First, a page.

by Guest Blogger, Sylvia P. Onusic
In 1967 HFCS was introduced into the American diet and rapidly replaced sucrose as the major sweetener. HFCS is used also in many products as a preservative. From 1970 to 1990 the rising intake of HFCS far exceeded the change for any other food. Such a drastic transition in the diet, accompanied by a rapid increase in obesity, childhood diabetes, non alcoholic fatty liver, learning problems and autism during the same time period, raises many alarming questions
According to the USDA, by 2007, the average American consumed an estimated 66 pounds of HFCS each year, or about 12 teaspoons each day.
After HFCS was introduced, the amount of calories Americans were eating from all sweeteners increased. Supersizing came on the scene. One bushel of corn produces about 33 pounds of the stuff, but in order to make HFCS, producers have been using mercury-grade caustic soda. In 2003 the Environmental Protection Agency (EPA) reported in the Federal Register that, on average, approximately seven tons of mercury were missing from each factory in the year 2000. Scientists followed the trail and found that the missing mercury was ending up in the HFCS and in the products produced with it.
HFCS does not occur naturally but is produced from corn in a very complicated process involving different chemicals, whereby the amounts of fructose and glucose can be manipulated. Mercury grade caustic soda, made in mercury cell chlor-alkali factories, is an essential chemical in this process.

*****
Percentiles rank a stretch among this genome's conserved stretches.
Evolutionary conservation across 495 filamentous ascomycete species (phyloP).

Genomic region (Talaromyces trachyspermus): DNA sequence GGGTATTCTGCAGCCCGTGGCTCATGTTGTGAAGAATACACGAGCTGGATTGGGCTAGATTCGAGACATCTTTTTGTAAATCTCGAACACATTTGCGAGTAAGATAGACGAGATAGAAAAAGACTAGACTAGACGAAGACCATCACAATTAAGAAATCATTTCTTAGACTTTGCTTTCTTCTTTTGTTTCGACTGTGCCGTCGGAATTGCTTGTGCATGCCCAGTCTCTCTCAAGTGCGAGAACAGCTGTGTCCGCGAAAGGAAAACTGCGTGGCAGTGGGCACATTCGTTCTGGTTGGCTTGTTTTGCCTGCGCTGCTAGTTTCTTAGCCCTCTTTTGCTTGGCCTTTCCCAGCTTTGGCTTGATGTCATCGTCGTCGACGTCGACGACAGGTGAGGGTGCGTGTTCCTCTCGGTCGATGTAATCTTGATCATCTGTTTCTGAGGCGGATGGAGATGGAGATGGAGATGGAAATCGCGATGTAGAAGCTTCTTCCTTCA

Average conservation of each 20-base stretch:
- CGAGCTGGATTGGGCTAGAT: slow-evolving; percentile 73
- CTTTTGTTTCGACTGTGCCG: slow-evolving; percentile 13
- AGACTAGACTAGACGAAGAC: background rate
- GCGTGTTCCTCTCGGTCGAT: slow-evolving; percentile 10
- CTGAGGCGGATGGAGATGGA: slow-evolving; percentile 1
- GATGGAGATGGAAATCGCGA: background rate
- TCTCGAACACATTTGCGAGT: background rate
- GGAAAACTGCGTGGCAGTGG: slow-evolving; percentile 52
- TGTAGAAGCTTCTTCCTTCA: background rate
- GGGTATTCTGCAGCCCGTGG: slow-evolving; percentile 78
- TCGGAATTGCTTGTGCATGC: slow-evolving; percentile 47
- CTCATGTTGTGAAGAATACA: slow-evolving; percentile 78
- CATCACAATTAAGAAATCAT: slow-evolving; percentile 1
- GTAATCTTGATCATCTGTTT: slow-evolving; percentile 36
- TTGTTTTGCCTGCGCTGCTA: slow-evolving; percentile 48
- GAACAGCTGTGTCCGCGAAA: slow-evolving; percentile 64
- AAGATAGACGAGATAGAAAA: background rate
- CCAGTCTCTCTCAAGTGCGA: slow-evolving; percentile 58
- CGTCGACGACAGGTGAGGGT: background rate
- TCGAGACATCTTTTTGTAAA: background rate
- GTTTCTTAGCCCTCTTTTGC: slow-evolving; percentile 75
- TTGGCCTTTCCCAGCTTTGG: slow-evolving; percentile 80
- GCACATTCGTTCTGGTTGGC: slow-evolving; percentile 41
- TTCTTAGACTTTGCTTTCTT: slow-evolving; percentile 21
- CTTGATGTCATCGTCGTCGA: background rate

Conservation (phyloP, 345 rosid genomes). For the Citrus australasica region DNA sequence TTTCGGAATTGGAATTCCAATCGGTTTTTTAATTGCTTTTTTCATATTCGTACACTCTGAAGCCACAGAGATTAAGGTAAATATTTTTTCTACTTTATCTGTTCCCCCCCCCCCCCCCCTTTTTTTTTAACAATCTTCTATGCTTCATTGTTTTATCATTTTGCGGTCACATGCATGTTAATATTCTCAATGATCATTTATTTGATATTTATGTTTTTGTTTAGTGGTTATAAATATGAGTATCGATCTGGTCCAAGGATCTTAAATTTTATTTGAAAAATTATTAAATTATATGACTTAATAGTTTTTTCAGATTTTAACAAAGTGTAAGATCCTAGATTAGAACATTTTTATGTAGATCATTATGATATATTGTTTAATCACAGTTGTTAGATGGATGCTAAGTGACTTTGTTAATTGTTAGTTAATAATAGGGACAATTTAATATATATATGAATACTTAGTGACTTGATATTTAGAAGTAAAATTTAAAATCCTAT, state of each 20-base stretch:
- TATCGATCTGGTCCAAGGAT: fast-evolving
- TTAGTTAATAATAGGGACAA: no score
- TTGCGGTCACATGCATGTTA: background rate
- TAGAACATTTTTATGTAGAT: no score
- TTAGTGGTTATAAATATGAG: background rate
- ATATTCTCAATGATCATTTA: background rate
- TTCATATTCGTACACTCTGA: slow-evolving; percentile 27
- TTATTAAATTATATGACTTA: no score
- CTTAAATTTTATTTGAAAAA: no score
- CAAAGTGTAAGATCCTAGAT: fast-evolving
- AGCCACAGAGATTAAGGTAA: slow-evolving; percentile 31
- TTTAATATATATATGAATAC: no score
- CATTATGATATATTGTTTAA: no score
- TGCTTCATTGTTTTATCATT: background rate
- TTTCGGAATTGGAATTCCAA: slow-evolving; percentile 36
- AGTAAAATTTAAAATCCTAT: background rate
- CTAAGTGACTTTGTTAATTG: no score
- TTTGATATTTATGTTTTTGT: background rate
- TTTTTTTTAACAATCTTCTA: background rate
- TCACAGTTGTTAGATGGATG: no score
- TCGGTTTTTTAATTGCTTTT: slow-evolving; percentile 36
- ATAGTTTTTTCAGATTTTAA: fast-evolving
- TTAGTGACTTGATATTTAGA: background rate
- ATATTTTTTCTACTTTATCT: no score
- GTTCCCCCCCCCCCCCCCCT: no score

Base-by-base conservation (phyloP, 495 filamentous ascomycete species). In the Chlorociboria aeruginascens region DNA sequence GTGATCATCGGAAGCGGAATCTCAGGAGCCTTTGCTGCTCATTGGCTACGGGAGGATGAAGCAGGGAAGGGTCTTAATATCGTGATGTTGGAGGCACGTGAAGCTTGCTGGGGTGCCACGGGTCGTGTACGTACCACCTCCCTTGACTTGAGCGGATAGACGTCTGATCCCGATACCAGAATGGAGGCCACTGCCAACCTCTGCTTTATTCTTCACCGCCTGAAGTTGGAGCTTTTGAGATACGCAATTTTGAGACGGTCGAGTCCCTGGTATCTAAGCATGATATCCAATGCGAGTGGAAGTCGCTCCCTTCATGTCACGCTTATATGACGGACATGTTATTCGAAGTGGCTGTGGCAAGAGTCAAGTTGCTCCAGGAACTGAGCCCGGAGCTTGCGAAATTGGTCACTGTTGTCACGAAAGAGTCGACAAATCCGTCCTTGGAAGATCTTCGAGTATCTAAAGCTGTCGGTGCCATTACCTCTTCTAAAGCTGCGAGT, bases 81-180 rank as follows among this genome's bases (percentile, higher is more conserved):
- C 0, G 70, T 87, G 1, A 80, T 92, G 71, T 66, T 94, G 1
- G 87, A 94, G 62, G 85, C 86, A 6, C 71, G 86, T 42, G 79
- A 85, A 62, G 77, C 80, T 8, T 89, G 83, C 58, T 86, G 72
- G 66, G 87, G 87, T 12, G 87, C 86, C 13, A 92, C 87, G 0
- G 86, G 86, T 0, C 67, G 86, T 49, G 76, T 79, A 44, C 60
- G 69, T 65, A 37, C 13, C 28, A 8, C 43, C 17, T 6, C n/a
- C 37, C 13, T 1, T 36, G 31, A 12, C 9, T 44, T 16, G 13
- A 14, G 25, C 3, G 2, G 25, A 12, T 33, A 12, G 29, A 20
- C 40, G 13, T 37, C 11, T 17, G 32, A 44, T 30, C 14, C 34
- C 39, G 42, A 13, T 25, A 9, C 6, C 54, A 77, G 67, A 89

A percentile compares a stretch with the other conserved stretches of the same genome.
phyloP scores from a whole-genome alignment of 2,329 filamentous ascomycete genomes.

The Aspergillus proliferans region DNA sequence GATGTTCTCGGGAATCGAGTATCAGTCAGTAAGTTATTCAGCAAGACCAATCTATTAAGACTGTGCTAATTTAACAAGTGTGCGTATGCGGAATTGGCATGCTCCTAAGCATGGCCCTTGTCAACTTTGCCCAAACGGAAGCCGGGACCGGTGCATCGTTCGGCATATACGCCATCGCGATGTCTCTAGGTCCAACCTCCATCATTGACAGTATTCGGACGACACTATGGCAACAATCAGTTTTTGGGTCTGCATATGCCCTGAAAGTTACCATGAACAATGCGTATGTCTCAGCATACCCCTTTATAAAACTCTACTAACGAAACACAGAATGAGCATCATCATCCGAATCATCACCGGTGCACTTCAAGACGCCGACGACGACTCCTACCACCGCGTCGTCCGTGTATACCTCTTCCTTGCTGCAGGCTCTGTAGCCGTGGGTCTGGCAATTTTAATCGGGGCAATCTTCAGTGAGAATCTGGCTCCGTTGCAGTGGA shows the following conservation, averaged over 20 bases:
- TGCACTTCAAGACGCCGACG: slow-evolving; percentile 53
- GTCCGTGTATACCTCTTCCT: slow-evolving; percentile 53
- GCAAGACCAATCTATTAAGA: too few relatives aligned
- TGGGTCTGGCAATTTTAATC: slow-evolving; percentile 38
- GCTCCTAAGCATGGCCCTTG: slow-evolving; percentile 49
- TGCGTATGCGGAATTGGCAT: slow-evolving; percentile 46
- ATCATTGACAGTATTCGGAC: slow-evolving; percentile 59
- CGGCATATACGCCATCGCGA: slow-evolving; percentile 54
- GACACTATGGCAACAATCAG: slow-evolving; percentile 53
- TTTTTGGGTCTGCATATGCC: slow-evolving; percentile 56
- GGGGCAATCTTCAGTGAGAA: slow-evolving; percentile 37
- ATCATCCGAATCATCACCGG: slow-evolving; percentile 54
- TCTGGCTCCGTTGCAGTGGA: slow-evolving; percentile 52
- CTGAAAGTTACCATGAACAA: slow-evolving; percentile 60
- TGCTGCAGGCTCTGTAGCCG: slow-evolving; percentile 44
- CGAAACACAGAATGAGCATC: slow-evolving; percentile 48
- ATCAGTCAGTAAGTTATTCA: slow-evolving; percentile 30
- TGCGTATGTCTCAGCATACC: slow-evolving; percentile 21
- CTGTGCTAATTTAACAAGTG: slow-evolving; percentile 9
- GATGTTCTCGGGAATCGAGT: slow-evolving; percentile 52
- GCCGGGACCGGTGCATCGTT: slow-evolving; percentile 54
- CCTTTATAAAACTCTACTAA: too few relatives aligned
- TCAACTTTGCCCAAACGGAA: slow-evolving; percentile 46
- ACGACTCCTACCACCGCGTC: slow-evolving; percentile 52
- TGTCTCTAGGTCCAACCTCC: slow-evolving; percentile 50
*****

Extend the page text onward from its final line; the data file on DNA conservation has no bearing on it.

In the US there are 4 factories using this technology run by the Olin Corporation at Augusta, Georgia. and Charleston, Tennessee, by Ashta Chemicals in Ashtabula, Ohio, and by PPG Industries in New Martinsville, West Virginia.
While the Food and Drug Administration (FDA) had evidence that commercial HFCS was contaminated with mercury in 2004, the agency did not inform consumers, help change industry practice or conduct additional testing. Mercury contamination of soft drinks or drink mixes made from this caustic soda was acknowledged by the National Association of Clean Water Agencies as early as 2000. Under U.S. federal law, chemicals added to foods as preservatives are supposed to be FDA-approved, but HFCS carries no such approval because in 1996, the FDA determined that HFCS is GRAS- generally recognized as safe, even though it had not been studied or tested for safety making it easier for the food industry to operate. Consumers beware!
The Institute for Agricultural Trade Policy (IATP) sent 55 brand-name foods and beverages containing HFCS as the first or second ingredient, to a commercial laboratory to be tested for total mercury. Nearly one in three products tested contained detectable mercury. Mercury was most prevalent in HFCS-containing dairy products, followed by dressings and condiments. it was found in Quaker, Hunt’s, Manwich, Hershey’s, Smucker’s, Kraft, Nutri-Grain and Yoplait products and found at levels several times higher than the lowest detectable limits in some snack bars, barbecue sauce, sloppy joe mix, yogurt and chocolate syrup. Elevated mercury levels were also found in some soda pop, strawberry jelly, catsup and chocolate milk. These products are heavily marketed to children, the elderly, and to lower economics groups. The book, Fast Food Nation, talks about marketing campaigns aimed directly at young children to “hook” them on fast foods and sodas early on.